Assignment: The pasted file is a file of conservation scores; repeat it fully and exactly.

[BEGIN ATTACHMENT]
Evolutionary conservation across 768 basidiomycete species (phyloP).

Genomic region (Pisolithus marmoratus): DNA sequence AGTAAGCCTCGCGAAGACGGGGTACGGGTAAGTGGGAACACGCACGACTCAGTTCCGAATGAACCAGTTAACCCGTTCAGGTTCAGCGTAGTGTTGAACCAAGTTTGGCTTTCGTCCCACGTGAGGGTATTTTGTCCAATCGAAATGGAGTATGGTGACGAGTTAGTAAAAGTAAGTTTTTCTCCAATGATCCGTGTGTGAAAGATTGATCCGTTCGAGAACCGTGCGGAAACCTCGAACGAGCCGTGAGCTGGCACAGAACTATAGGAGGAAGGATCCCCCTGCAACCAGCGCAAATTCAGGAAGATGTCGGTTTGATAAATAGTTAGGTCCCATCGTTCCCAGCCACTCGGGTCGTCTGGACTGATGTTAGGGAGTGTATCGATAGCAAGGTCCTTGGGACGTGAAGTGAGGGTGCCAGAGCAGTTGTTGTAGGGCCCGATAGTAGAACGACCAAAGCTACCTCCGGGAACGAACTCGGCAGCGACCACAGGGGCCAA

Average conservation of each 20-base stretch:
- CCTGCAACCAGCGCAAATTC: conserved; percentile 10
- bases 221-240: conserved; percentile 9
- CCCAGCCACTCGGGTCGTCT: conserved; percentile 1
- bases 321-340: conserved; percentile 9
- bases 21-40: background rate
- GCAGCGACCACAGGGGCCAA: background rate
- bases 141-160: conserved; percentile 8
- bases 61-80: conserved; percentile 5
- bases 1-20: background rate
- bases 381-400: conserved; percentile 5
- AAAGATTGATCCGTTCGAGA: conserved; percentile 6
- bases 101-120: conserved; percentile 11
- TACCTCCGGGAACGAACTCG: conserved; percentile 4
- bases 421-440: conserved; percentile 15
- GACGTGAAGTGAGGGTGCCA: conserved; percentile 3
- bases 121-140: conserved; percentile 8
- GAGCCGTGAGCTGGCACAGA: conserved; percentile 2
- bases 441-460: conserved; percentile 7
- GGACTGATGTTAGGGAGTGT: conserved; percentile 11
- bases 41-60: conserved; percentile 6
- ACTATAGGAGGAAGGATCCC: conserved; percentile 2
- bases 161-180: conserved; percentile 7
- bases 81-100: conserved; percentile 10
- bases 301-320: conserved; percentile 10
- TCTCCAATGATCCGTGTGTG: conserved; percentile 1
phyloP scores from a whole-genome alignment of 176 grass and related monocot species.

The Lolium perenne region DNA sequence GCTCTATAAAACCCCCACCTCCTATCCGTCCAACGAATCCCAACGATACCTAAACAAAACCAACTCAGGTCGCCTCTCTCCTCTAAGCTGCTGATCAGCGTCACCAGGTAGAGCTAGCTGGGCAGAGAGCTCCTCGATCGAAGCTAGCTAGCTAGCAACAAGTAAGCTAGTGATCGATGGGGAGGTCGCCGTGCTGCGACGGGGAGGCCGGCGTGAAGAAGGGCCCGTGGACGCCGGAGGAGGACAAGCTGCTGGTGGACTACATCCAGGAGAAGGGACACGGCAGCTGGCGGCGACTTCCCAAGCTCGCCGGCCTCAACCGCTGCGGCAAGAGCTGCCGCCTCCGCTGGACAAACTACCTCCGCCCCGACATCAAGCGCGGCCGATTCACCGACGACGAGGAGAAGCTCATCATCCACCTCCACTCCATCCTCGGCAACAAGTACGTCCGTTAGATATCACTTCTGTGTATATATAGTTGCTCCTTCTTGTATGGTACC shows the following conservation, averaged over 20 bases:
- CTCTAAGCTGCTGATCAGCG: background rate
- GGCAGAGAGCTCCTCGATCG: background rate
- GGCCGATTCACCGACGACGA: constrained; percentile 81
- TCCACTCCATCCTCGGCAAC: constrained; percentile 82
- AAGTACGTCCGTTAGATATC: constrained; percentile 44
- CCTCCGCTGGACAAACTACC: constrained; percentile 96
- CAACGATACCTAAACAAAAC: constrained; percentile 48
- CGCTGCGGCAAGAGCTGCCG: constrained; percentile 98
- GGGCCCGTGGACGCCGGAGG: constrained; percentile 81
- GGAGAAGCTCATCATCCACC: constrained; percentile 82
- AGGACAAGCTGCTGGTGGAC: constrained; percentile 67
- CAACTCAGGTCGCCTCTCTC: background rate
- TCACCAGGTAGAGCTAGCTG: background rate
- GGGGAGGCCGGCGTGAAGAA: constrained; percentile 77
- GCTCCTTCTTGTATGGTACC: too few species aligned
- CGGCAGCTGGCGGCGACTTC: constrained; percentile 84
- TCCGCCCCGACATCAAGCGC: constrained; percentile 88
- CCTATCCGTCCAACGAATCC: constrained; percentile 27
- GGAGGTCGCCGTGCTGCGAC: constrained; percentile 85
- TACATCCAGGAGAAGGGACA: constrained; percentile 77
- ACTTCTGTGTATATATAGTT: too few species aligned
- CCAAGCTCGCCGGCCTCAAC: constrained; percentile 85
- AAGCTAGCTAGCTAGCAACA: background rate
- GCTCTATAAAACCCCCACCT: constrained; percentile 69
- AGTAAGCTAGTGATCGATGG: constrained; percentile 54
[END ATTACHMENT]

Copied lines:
Evolutionary conservation across 768 basidiomycete species (phyloP).

Genomic region (Pisolithus marmoratus): DNA sequence AGTAAGCCTCGCGAAGACGGGGTACGGGTAAGTGGGAACACGCACGACTCAGTTCCGAATGAACCAGTTAACCCGTTCAGGTTCAGCGTAGTGTTGAACCAAGTTTGGCTTTCGTCCCACGTGAGGGTATTTTGTCCAATCGAAATGGAGTATGGTGACGAGTTAGTAAAAGTAAGTTTTTCTCCAATGATCCGTGTGTGAAAGATTGATCCGTTCGAGAACCGTGCGGAAACCTCGAACGAGCCGTGAGCTGGCACAGAACTATAGGAGGAAGGATCCCCCTGCAACCAGCGCAAATTCAGGAAGATGTCGGTTTGATAAATAGTTAGGTCCCATCGTTCCCAGCCACTCGGGTCGTCTGGACTGATGTTAGGGAGTGTATCGATAGCAAGGTCCTTGGGACGTGAAGTGAGGGTGCCAGAGCAGTTGTTGTAGGGCCCGATAGTAGAACGACCAAAGCTACCTCCGGGAACGAACTCGGCAGCGACCACAGGGGCCAA

Average conservation of each 20-base stretch:
- CCTGCAACCAGCGCAAATTC: conserved; percentile 10
- bases 221-240: conserved; percentile 9
- CCCAGCCACTCGGGTCGTCT: conserved; percentile 1
- bases 321-340: conserved; percentile 9
- bases 21-40: background rate
- GCAGCGACCACAGGGGCCAA: background rate
- bases 141-160: conserved; percentile 8
- bases 61-80: conserved; percentile 5
- bases 1-20: background rate
- bases 381-400: conserved; percentile 5
- AAAGATTGATCCGTTCGAGA: conserved; percentile 6
- bases 101-120: conserved; percentile 11
- TACCTCCGGGAACGAACTCG: conserved; percentile 4
- bases 421-440: conserved; percentile 15
- GACGTGAAGTGAGGGTGCCA: conserved; percentile 3
- bases 121-140: conserved; percentile 8
- GAGCCGTGAGCTGGCACAGA: conserved; percentile 2
- bases 441-460: conserved; percentile 7
- GGACTGATGTTAGGGAGTGT: conserved; percentile 11
- bases 41-60: conserved; percentile 6
- ACTATAGGAGGAAGGATCCC: conserved; percentile 2
- bases 161-180: conserved; percentile 7
- bases 81-100: conserved; percentile 10
- bases 301-320: conserved; percentile 10
- TCTCCAATGATCCGTGTGTG: conserved; percentile 1
phyloP scores from a whole-genome alignment of 176 grass and related monocot species.

The Lolium perenne region DNA sequence GCTCTATAAAACCCCCACCTCCTATCCGTCCAACGAATCCCAACGATACCTAAACAAAACCAACTCAGGTCGCCTCTCTCCTCTAAGCTGCTGATCAGCGTCACCAGGTAGAGCTAGCTGGGCAGAGAGCTCCTCGATCGAAGCTAGCTAGCTAGCAACAAGTAAGCTAGTGATCGATGGGGAGGTCGCCGTGCTGCGACGGGGAGGCCGGCGTGAAGAAGGGCCCGTGGACGCCGGAGGAGGACAAGCTGCTGGTGGACTACATCCAGGAGAAGGGACACGGCAGCTGGCGGCGACTTCCCAAGCTCGCCGGCCTCAACCGCTGCGGCAAGAGCTGCCGCCTCCGCTGGACAAACTACCTCCGCCCCGACATCAAGCGCGGCCGATTCACCGACGACGAGGAGAAGCTCATCATCCACCTCCACTCCATCCTCGGCAACAAGTACGTCCGTTAGATATCACTTCTGTGTATATATAGTTGCTCCTTCTTGTATGGTACC shows the following conservation, averaged over 20 bases:
- CTCTAAGCTGCTGATCAGCG: background rate
- GGCAGAGAGCTCCTCGATCG: background rate
- GGCCGATTCACCGACGACGA: constrained; percentile 81
- TCCACTCCATCCTCGGCAAC: constrained; percentile 82
- AAGTACGTCCGTTAGATATC: constrained; percentile 44
- CCTCCGCTGGACAAACTACC: constrained; percentile 96
- CAACGATACCTAAACAAAAC: constrained; percentile 48
- CGCTGCGGCAAGAGCTGCCG: constrained; percentile 98
- GGGCCCGTGGACGCCGGAGG: constrained; percentile 81
- GGAGAAGCTCATCATCCACC: constrained; percentile 82
- AGGACAAGCTGCTGGTGGAC: constrained; percentile 67
- CAACTCAGGTCGCCTCTCTC: background rate
- TCACCAGGTAGAGCTAGCTG: background rate
- GGGGAGGCCGGCGTGAAGAA: constrained; percentile 77
- GCTCCTTCTTGTATGGTACC: too few species aligned
- CGGCAGCTGGCGGCGACTTC: constrained; percentile 84
- TCCGCCCCGACATCAAGCGC: constrained; percentile 88
- CCTATCCGTCCAACGAATCC: constrained; percentile 27
- GGAGGTCGCCGTGCTGCGAC: constrained; percentile 85
- TACATCCAGGAGAAGGGACA: constrained; percentile 77
- ACTTCTGTGTATATATAGTT: too few species aligned
- CCAAGCTCGCCGGCCTCAAC: constrained; percentile 85
- AAGCTAGCTAGCTAGCAACA: background rate
- GCTCTATAAAACCCCCACCT: constrained; percentile 69
- AGTAAGCTAGTGATCGATGG: constrained; percentile 54